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Wedding Floral Takes an Architectural Turn, Experts Say

Wedding Floral Takes an Architectural Turn, Experts Say

Massive, showy floral displays are being replaced by intimate, detailed arrangements at weddings today, according to leading floral designers. Many brides are turning to flowers such as Phalaenopsis orchids, which thanks to their striking shape provide drama with only a few stems.

Mark Held, head of Sherman Oaks, Calif.-based Mark's Garden and longtime florist for the Academy Awards Oscar Ball, says brides today prefer fewer, but larger, flowers. And he advises sticking with one type rather than mixing many flowers together. “Today’s brides want a cleaner, more stylized look,” he says. “Orchids are very popular—especially mixed with an assortment of exotic leaves.”

Mark Herrier, with Fleurs du Jour of Santa Monica, Calif., creates a personalized look with exotics such as orchids, succulents and thistles, along with what he calls "sprigs and twigs"--unusual branches or bush foliage used as the focal point rather than the accent. “These days it is not unusual to use only flowering branches for the entire arrangement,” he says, noting that he likes to incorporate the uncommon, such as wild green raspberry brambles and orange kumquat branches into his designs. “It is an elegant, architectural look, and costs much less than filling the same amount of space with densely packed flowers.”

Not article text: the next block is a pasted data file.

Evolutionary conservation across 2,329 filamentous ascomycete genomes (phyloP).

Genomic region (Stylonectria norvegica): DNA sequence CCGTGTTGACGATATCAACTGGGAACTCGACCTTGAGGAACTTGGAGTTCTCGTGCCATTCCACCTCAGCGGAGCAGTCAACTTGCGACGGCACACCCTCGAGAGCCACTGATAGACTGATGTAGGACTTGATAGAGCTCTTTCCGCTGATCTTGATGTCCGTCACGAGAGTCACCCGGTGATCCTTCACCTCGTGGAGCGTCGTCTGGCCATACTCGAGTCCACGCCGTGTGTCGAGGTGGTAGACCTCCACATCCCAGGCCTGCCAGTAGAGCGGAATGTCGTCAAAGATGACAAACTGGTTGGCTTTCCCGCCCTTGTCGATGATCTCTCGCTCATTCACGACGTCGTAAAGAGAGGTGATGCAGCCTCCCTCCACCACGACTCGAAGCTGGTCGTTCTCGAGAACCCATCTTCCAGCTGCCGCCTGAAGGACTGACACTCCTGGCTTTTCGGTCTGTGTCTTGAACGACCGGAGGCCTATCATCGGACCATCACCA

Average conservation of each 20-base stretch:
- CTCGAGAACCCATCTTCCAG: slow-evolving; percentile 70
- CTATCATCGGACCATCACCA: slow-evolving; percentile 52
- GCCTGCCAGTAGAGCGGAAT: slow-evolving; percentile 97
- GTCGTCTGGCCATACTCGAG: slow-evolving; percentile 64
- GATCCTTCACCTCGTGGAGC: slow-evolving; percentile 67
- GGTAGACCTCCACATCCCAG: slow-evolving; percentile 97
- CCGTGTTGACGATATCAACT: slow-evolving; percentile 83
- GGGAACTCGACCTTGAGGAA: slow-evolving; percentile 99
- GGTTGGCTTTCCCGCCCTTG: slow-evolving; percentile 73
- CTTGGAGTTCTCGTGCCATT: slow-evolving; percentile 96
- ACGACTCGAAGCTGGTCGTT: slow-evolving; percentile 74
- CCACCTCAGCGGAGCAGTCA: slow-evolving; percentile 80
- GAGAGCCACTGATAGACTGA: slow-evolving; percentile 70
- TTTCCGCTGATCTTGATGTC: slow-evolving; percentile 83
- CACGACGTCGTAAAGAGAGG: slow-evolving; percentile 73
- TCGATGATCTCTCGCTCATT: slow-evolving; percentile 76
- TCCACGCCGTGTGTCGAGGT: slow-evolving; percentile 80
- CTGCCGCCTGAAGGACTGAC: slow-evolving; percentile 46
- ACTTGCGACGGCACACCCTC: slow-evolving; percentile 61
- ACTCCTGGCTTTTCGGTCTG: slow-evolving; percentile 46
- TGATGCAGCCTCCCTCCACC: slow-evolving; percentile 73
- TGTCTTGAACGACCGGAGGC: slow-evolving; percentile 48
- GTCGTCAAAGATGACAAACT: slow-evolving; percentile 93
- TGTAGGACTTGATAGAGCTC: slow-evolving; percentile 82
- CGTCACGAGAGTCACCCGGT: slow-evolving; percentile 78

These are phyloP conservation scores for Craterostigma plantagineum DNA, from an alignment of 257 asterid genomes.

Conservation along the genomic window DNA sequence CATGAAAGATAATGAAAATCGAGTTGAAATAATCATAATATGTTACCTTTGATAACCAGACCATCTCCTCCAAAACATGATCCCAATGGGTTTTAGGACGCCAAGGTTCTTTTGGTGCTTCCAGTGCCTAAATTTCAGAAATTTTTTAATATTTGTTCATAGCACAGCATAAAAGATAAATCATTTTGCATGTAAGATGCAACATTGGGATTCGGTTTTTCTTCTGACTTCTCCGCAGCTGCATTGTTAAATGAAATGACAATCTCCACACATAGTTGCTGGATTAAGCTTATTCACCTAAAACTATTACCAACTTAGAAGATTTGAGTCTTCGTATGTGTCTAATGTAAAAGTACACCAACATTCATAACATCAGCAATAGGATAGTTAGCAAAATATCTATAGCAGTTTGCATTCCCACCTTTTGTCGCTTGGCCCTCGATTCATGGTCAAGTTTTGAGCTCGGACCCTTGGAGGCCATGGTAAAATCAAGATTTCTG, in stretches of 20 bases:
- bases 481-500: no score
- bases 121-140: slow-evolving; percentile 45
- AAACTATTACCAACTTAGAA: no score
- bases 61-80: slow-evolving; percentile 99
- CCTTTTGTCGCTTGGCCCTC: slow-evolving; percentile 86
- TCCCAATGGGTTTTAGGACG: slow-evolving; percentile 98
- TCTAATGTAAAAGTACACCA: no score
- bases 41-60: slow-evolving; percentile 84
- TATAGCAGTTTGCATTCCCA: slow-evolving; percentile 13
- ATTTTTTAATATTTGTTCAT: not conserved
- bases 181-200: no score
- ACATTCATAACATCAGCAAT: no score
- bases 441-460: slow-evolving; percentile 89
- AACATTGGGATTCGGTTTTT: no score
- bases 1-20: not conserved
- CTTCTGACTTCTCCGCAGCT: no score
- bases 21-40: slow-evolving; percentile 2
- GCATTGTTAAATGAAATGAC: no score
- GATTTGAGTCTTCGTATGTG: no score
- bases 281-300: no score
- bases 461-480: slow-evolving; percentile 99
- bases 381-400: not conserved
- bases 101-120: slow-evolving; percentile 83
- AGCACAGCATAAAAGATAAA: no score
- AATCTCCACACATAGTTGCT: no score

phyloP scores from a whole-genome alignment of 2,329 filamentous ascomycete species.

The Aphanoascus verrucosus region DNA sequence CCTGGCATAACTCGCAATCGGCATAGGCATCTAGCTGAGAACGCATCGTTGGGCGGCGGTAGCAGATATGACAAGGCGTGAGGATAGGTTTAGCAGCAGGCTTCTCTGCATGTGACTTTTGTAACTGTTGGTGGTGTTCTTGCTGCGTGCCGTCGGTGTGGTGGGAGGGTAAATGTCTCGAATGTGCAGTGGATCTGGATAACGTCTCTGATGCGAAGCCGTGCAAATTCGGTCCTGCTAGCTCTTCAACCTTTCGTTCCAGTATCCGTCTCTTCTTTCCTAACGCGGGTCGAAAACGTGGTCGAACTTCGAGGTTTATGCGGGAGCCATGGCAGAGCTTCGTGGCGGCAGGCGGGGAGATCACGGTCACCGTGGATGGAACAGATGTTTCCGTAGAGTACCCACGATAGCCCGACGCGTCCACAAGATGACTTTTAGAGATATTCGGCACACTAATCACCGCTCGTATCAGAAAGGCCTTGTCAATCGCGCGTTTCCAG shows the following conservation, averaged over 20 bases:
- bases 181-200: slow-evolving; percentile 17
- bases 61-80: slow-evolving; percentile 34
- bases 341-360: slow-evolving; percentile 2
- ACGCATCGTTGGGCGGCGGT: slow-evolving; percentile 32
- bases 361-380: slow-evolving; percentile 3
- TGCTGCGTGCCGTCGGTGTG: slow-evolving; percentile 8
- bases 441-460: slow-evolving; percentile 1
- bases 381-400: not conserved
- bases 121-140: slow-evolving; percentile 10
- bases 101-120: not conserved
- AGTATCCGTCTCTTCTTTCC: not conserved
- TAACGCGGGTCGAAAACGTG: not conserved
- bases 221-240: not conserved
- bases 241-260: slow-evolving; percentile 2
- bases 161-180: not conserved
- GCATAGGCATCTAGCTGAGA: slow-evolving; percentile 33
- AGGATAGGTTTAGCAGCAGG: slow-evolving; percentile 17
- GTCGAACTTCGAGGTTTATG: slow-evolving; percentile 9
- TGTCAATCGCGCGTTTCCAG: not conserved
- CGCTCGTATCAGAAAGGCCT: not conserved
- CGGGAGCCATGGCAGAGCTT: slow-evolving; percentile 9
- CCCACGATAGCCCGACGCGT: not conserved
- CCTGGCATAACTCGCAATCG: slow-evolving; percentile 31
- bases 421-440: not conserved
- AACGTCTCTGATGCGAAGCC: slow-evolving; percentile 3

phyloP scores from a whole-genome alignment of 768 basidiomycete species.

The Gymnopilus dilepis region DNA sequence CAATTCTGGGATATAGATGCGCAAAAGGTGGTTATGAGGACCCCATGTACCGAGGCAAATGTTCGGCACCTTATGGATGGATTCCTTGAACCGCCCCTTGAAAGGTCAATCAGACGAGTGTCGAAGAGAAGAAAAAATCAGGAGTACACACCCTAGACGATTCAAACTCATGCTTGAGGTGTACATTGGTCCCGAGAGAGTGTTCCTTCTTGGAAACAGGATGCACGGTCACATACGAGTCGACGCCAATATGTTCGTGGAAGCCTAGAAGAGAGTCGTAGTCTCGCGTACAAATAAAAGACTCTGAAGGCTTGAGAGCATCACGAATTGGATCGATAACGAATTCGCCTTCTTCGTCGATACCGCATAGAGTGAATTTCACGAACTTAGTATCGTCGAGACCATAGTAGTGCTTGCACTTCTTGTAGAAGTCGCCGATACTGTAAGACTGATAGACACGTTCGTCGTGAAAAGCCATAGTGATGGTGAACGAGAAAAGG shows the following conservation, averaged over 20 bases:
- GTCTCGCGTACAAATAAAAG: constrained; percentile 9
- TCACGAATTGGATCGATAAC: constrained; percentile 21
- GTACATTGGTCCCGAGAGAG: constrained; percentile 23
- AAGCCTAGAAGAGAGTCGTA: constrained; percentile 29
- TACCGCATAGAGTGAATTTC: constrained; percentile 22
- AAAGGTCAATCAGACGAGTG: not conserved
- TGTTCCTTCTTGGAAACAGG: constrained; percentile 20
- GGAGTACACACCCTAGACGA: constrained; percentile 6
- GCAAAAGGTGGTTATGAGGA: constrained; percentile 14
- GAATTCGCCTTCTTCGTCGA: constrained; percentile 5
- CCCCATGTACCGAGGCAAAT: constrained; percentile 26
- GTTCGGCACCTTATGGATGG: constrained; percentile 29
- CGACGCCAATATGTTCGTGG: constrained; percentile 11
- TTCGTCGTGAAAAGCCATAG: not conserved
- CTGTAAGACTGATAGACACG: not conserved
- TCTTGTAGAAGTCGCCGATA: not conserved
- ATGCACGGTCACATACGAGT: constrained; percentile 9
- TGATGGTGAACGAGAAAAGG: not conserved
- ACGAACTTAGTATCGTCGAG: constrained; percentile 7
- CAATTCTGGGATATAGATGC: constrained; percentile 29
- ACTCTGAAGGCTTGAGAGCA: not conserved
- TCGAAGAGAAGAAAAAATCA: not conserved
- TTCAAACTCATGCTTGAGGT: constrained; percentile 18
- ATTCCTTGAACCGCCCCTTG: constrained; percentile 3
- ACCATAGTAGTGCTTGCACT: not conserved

For brides on a budget, Denver-based Newberry Brothers Greenhouse and Florist will mix feather plumes with flowers. "Brides love the romantic feel of them when they are done in a tasteful way,” notes Newberry's Emily Tolve. And while feathers are initially expensive to purchase, they can be used repeatedly and simply rented to the client. Another budget-stretcher: Newberry Brothers will combine a few Phalaenopsis stems with a gleaming mix of candles for a dramatic centerpiece.

And don’t forget the water. “These days, how we design an arrangement below the waterline is almost more important than what we do above it,” Herrier says. “Because today is more about personalized, detailed work, we are able to design more architecturally, with more creative freedom—and with a lot fewer flowers.”

For more, see the March-April issue of Special Events.

TAGS: Floral
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